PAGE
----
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or grannie

[gran-ee] /ˈgræn i/
noun, plural grannies.
Informal. a grandmother.
an elderly woman.
a fussy person.
Chiefly Midland and Southern U.S. a nurse or midwife.
adjective, grannier, granniest for 6.
of, relating to, or thought to be like a grandmother or an elderly or old-fashioned woman:
granny notions about what's proper.
(of clothing for women or girls) being loose-fitted and having such features as high necklines, puff sleeves, long skirts, and ruffles and lace trimmings:
a granny blouse; a granny nightgown.
Origin of granny
1655-65; grand(mother) + -y2, with -nd- > -nn- Unabridged
Based on the Random House Dictionary, © Random House, Inc. 2015.
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Examples from the Web for granny
Contemporary Examples
Historical Examples
  • “I guess no one did except the foolish man, now long dead, who hid them there,” said granny.

  • Oh, how glad you must have felt when you saw him home again, safe and sound, dear granny.

    Georgie's Present Miss Brightwell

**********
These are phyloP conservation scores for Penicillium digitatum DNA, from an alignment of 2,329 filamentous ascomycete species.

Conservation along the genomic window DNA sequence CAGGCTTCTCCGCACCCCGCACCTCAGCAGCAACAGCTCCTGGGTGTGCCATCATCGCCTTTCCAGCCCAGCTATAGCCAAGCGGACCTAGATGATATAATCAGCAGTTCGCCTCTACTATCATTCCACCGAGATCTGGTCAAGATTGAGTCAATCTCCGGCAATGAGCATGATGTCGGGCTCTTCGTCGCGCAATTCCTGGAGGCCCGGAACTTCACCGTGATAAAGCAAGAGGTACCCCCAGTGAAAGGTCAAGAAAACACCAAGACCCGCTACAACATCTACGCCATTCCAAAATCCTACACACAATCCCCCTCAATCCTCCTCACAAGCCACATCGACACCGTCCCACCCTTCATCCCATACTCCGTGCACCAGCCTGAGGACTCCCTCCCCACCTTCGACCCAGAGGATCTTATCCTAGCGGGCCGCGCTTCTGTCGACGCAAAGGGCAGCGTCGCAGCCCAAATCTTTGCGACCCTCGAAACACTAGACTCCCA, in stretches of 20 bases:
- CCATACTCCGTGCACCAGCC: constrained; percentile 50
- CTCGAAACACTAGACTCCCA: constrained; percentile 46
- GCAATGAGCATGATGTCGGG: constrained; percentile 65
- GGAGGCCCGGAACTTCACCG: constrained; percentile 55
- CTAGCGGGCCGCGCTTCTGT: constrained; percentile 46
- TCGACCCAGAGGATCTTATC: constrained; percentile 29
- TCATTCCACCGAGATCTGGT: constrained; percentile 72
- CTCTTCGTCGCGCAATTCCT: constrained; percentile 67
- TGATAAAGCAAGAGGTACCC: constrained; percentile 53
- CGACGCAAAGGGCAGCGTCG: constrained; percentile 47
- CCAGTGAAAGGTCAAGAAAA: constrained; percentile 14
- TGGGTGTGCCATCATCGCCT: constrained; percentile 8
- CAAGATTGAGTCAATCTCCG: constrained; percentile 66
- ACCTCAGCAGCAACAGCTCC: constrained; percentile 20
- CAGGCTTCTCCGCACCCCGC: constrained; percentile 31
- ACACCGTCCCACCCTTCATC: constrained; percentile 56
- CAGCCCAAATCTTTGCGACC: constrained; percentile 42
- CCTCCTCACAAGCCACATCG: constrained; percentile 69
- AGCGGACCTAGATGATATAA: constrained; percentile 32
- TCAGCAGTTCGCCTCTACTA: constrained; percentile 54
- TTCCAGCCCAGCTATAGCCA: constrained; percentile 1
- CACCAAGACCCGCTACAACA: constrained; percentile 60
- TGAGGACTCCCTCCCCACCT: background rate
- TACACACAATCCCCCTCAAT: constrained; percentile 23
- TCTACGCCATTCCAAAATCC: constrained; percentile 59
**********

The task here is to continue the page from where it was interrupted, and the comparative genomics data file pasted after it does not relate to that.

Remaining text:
• If Ka-kee-ta was protector of the royal person granny proposed to be the keeper of the royal purse.

    The Amazing Inheritance Frances R. Sterrett
  • He looks triumphantly at granny as much as to say, 'Observe me; I'm not going to say a word about him.'

    Echoes of the War J. M. Barrie
  • "We will stay right in our cosy bungalow, granny, until the snow melts," said Uncle Squeaky.

    Grand-Daddy Whiskers, M.D. Nellie M. Leonard
British Dictionary definitions for granny


noun (pl) -nies
informal words for grandmother
(informal) an irritatingly fussy person
a revolving cap on a chimneypot that keeps out rain, etc
(Southern US) a midwife or nurse
Collins English Dictionary - Complete & Unabridged 2012 Digital Edition
© William Collins Sons & Co. Ltd. 1979, 1986 © HarperCollins
Publishers 1998, 2000, 2003, 2005, 2006, 2007, 2009, 2012
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Word Origin and History for granny

1660s, according to OED, most likely a diminutive and contraction of grannam, shortened form of grandame, rather than from grandmother. The sailor's granny knot (by 1803, originally granny's knot, so called because "it is the natural knot tied by women or landsmen" [Smyth, "Sailor's Word-Book," 1867]. Granny Smith apples (1895) named for Maria Ann Smith (d.1870) of Australia, who originated them.

Online Etymology Dictionary, © 2010 Douglas Harper
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